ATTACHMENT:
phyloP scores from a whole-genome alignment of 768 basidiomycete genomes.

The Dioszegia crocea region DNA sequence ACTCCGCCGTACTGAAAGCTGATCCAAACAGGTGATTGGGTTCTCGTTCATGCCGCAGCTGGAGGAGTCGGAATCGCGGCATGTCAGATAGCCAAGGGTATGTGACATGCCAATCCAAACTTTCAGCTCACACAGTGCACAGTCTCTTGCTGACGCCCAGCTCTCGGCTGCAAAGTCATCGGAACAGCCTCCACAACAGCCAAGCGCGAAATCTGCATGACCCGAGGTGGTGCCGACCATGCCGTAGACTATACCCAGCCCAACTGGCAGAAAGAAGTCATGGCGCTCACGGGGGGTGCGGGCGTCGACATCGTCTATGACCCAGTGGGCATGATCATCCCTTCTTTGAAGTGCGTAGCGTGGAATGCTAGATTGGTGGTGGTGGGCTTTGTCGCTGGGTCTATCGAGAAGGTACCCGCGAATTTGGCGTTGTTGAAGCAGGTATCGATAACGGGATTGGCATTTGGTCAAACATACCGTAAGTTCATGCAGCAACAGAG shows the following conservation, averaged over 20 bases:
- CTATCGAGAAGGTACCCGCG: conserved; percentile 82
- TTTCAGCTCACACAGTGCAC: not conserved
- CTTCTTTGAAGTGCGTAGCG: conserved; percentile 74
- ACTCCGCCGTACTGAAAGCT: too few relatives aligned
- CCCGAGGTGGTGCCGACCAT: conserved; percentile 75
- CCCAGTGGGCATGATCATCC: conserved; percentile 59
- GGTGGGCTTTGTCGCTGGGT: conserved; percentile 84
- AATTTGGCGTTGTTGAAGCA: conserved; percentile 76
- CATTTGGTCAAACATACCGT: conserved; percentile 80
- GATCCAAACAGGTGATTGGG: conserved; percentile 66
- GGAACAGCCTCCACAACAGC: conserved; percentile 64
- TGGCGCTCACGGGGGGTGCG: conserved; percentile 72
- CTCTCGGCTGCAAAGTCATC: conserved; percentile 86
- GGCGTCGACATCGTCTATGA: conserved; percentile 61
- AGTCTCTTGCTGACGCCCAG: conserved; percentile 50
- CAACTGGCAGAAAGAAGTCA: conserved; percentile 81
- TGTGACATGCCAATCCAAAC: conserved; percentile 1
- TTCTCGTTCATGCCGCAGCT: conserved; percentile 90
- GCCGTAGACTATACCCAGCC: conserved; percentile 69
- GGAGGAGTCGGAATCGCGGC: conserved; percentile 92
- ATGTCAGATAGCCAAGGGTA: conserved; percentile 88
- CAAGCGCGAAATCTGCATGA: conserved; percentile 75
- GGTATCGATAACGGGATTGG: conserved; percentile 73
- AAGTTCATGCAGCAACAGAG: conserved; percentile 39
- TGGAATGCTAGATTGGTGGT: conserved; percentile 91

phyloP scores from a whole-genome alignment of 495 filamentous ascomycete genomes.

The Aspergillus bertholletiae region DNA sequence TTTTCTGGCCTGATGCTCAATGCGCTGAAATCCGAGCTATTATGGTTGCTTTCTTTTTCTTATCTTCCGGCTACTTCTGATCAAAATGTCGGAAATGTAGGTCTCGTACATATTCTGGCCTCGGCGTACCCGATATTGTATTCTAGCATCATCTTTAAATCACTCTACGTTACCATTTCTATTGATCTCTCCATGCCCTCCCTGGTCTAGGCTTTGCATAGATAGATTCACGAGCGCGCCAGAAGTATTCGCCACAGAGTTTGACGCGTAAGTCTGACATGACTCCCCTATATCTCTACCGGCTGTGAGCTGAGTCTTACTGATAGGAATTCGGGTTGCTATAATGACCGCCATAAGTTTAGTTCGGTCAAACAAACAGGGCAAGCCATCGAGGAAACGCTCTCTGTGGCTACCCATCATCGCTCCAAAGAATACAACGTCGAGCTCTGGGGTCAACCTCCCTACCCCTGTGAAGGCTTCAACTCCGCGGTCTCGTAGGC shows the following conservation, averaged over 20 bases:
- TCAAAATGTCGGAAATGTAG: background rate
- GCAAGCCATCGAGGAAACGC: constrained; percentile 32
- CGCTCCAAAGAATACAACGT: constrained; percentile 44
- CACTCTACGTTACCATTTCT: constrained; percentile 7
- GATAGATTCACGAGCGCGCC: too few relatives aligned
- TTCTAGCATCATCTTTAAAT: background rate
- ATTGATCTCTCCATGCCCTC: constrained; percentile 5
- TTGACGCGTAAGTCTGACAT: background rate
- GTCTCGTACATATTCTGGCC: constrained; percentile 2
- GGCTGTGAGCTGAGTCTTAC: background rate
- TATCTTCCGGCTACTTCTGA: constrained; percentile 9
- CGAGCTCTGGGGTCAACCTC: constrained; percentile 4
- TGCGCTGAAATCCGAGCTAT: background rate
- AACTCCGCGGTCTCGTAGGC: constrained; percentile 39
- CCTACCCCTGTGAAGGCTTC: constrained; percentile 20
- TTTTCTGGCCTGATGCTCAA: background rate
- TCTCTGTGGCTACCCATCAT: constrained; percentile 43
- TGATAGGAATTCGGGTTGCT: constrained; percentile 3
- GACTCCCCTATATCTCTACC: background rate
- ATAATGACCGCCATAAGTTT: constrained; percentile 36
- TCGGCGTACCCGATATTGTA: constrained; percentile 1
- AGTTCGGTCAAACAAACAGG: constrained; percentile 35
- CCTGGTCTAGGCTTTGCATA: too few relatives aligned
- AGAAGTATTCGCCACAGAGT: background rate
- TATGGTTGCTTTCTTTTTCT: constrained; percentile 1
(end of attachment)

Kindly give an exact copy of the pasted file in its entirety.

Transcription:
phyloP scores from a whole-genome alignment of 768 basidiomycete genomes.

The Dioszegia crocea region DNA sequence ACTCCGCCGTACTGAAAGCTGATCCAAACAGGTGATTGGGTTCTCGTTCATGCCGCAGCTGGAGGAGTCGGAATCGCGGCATGTCAGATAGCCAAGGGTATGTGACATGCCAATCCAAACTTTCAGCTCACACAGTGCACAGTCTCTTGCTGACGCCCAGCTCTCGGCTGCAAAGTCATCGGAACAGCCTCCACAACAGCCAAGCGCGAAATCTGCATGACCCGAGGTGGTGCCGACCATGCCGTAGACTATACCCAGCCCAACTGGCAGAAAGAAGTCATGGCGCTCACGGGGGGTGCGGGCGTCGACATCGTCTATGACCCAGTGGGCATGATCATCCCTTCTTTGAAGTGCGTAGCGTGGAATGCTAGATTGGTGGTGGTGGGCTTTGTCGCTGGGTCTATCGAGAAGGTACCCGCGAATTTGGCGTTGTTGAAGCAGGTATCGATAACGGGATTGGCATTTGGTCAAACATACCGTAAGTTCATGCAGCAACAGAG shows the following conservation, averaged over 20 bases:
- CTATCGAGAAGGTACCCGCG: conserved; percentile 82
- TTTCAGCTCACACAGTGCAC: not conserved
- CTTCTTTGAAGTGCGTAGCG: conserved; percentile 74
- ACTCCGCCGTACTGAAAGCT: too few relatives aligned
- CCCGAGGTGGTGCCGACCAT: conserved; percentile 75
- CCCAGTGGGCATGATCATCC: conserved; percentile 59
- GGTGGGCTTTGTCGCTGGGT: conserved; percentile 84
- AATTTGGCGTTGTTGAAGCA: conserved; percentile 76
- CATTTGGTCAAACATACCGT: conserved; percentile 80
- GATCCAAACAGGTGATTGGG: conserved; percentile 66
- GGAACAGCCTCCACAACAGC: conserved; percentile 64
- TGGCGCTCACGGGGGGTGCG: conserved; percentile 72
- CTCTCGGCTGCAAAGTCATC: conserved; percentile 86
- GGCGTCGACATCGTCTATGA: conserved; percentile 61
- AGTCTCTTGCTGACGCCCAG: conserved; percentile 50
- CAACTGGCAGAAAGAAGTCA: conserved; percentile 81
- TGTGACATGCCAATCCAAAC: conserved; percentile 1
- TTCTCGTTCATGCCGCAGCT: conserved; percentile 90
- GCCGTAGACTATACCCAGCC: conserved; percentile 69
- GGAGGAGTCGGAATCGCGGC: conserved; percentile 92
- ATGTCAGATAGCCAAGGGTA: conserved; percentile 88
- CAAGCGCGAAATCTGCATGA: conserved; percentile 75
- GGTATCGATAACGGGATTGG: conserved; percentile 73
- AAGTTCATGCAGCAACAGAG: conserved; percentile 39
- TGGAATGCTAGATTGGTGGT: conserved; percentile 91

phyloP scores from a whole-genome alignment of 495 filamentous ascomycete genomes.

The Aspergillus bertholletiae region DNA sequence TTTTCTGGCCTGATGCTCAATGCGCTGAAATCCGAGCTATTATGGTTGCTTTCTTTTTCTTATCTTCCGGCTACTTCTGATCAAAATGTCGGAAATGTAGGTCTCGTACATATTCTGGCCTCGGCGTACCCGATATTGTATTCTAGCATCATCTTTAAATCACTCTACGTTACCATTTCTATTGATCTCTCCATGCCCTCCCTGGTCTAGGCTTTGCATAGATAGATTCACGAGCGCGCCAGAAGTATTCGCCACAGAGTTTGACGCGTAAGTCTGACATGACTCCCCTATATCTCTACCGGCTGTGAGCTGAGTCTTACTGATAGGAATTCGGGTTGCTATAATGACCGCCATAAGTTTAGTTCGGTCAAACAAACAGGGCAAGCCATCGAGGAAACGCTCTCTGTGGCTACCCATCATCGCTCCAAAGAATACAACGTCGAGCTCTGGGGTCAACCTCCCTACCCCTGTGAAGGCTTCAACTCCGCGGTCTCGTAGGC shows the following conservation, averaged over 20 bases:
- TCAAAATGTCGGAAATGTAG: background rate
- GCAAGCCATCGAGGAAACGC: constrained; percentile 32
- CGCTCCAAAGAATACAACGT: constrained; percentile 44
- CACTCTACGTTACCATTTCT: constrained; percentile 7
- GATAGATTCACGAGCGCGCC: too few relatives aligned
- TTCTAGCATCATCTTTAAAT: background rate
- ATTGATCTCTCCATGCCCTC: constrained; percentile 5
- TTGACGCGTAAGTCTGACAT: background rate
- GTCTCGTACATATTCTGGCC: constrained; percentile 2
- GGCTGTGAGCTGAGTCTTAC: background rate
- TATCTTCCGGCTACTTCTGA: constrained; percentile 9
- CGAGCTCTGGGGTCAACCTC: constrained; percentile 4
- TGCGCTGAAATCCGAGCTAT: background rate
- AACTCCGCGGTCTCGTAGGC: constrained; percentile 39
- CCTACCCCTGTGAAGGCTTC: constrained; percentile 20
- TTTTCTGGCCTGATGCTCAA: background rate
- TCTCTGTGGCTACCCATCAT: constrained; percentile 43
- TGATAGGAATTCGGGTTGCT: constrained; percentile 3
- GACTCCCCTATATCTCTACC: background rate
- ATAATGACCGCCATAAGTTT: constrained; percentile 36
- TCGGCGTACCCGATATTGTA: constrained; percentile 1
- AGTTCGGTCAAACAAACAGG: constrained; percentile 35
- CCTGGTCTAGGCTTTGCATA: too few relatives aligned
- AGAAGTATTCGCCACAGAGT: background rate
- TATGGTTGCTTTCTTTTTCT: constrained; percentile 1